When you’re building a website for your small business, you have a great opportunity to influence your user’s experience and your website’s rankings.

Now that is a big responsibility. I didn’t mean to put so much pressure on you this early in the post.

But seriously, you do have a responsibility to make your website as user friendly as possible.

After all, you want your clients to feel welcomed and be able to find exactly what they are looking for when they visit.

One way you can do this is by using a proper URL structure.

This is something that can get easily overlooked in the mad dash to get your business’s website up.

First this begs the question: what do I mean by URL structure?

Let’s take a look.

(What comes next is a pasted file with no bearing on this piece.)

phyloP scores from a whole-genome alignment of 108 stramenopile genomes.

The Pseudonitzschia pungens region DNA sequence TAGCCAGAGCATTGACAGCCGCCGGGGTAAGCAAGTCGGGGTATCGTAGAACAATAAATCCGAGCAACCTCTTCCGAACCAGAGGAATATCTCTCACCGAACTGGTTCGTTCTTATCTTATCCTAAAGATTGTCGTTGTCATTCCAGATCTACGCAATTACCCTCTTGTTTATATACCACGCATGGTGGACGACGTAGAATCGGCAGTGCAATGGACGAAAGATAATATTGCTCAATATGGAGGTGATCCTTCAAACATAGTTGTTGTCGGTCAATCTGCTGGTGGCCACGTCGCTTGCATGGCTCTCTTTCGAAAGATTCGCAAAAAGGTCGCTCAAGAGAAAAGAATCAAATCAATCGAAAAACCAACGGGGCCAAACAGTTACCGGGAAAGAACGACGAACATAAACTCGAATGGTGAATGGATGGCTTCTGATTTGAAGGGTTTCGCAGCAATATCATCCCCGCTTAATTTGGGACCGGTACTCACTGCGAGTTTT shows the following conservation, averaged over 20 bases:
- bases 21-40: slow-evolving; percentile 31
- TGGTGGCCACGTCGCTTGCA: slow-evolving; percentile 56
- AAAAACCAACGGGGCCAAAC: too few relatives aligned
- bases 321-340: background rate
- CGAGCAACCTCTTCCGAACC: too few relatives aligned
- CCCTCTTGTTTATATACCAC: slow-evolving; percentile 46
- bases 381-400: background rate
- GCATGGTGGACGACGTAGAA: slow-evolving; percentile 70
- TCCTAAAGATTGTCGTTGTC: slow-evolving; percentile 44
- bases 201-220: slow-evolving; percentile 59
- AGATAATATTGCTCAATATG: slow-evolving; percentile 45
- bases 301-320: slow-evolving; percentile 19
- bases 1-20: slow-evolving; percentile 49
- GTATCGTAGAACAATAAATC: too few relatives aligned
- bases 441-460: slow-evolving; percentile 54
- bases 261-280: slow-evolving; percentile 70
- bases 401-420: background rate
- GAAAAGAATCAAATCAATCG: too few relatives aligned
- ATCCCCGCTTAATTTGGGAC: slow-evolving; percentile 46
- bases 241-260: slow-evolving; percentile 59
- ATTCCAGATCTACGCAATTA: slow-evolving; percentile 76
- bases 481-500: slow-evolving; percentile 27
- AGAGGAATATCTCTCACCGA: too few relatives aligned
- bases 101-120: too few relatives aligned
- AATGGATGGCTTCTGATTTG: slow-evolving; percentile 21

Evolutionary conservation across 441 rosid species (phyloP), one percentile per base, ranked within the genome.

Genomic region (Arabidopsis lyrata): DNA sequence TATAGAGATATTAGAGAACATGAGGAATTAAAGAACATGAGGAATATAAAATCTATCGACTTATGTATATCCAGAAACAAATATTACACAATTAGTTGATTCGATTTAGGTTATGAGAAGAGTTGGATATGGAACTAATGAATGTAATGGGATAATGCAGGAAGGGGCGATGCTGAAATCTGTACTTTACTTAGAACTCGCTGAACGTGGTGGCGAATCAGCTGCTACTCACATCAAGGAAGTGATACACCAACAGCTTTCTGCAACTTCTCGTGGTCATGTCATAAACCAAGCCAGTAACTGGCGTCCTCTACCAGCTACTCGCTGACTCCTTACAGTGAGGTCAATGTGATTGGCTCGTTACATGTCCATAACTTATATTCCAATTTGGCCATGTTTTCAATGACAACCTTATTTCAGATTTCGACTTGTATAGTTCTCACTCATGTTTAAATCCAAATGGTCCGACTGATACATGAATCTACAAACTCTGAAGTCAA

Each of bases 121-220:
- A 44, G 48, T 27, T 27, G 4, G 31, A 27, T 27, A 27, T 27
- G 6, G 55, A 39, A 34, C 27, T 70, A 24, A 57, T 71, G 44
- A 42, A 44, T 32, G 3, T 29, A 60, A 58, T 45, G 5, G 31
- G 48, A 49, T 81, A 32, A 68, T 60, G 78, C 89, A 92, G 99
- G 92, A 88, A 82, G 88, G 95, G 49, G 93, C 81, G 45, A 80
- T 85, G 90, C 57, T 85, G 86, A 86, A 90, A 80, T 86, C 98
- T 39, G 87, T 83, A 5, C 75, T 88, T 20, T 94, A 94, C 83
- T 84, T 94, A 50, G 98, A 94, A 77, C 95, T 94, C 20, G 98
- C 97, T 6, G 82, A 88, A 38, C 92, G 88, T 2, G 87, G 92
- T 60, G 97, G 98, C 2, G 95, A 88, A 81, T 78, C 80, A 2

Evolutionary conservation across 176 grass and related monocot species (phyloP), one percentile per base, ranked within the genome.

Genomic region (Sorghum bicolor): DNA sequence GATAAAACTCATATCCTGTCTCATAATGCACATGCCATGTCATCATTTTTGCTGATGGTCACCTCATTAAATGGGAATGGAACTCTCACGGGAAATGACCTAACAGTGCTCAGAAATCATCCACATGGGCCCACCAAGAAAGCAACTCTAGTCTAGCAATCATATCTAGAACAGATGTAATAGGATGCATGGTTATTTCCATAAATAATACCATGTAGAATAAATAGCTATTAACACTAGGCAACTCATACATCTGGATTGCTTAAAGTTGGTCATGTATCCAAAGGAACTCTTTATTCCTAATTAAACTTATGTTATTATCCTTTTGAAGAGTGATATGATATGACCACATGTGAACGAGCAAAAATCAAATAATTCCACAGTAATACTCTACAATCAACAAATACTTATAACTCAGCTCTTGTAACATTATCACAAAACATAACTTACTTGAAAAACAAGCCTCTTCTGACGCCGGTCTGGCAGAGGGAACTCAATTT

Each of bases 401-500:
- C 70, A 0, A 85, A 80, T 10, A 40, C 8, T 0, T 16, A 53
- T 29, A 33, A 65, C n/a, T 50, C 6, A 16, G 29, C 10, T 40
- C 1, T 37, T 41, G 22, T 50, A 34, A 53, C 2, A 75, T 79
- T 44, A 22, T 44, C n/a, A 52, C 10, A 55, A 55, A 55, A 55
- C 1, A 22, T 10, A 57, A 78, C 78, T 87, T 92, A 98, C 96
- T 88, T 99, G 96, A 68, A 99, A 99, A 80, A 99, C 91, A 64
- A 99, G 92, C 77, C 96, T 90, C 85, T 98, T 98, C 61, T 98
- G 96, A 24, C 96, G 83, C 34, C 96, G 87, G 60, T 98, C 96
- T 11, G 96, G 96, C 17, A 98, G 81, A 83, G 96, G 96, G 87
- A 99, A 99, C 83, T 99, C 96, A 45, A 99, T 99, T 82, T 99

Website URL Structure

What do I mean when I say URL structure? It is simply how your URLs are formatted.

For example: http://yourdomain.com/page/

Now before I go further, this article isn’t meant to address technical silo structure.

And although I am a big fan of silos, I am not providing detailed instructions here on how to set them up.

Here is some silo insight by Bruce Clay, who has been called the godfather of silo architecture. Great stuff if you’re interested.

Oh, and this post isn’t really about permalinks (in WordPress websites) either.

But as a tip, choose the ‘Post Name’ option when setting up your site at a minimum. This eliminates the ugly default URLs WordPress automatically assigns and serves most websites just fine.

What I am specifically talking about is how you structure your business website based on the services you offer and the areas you serve.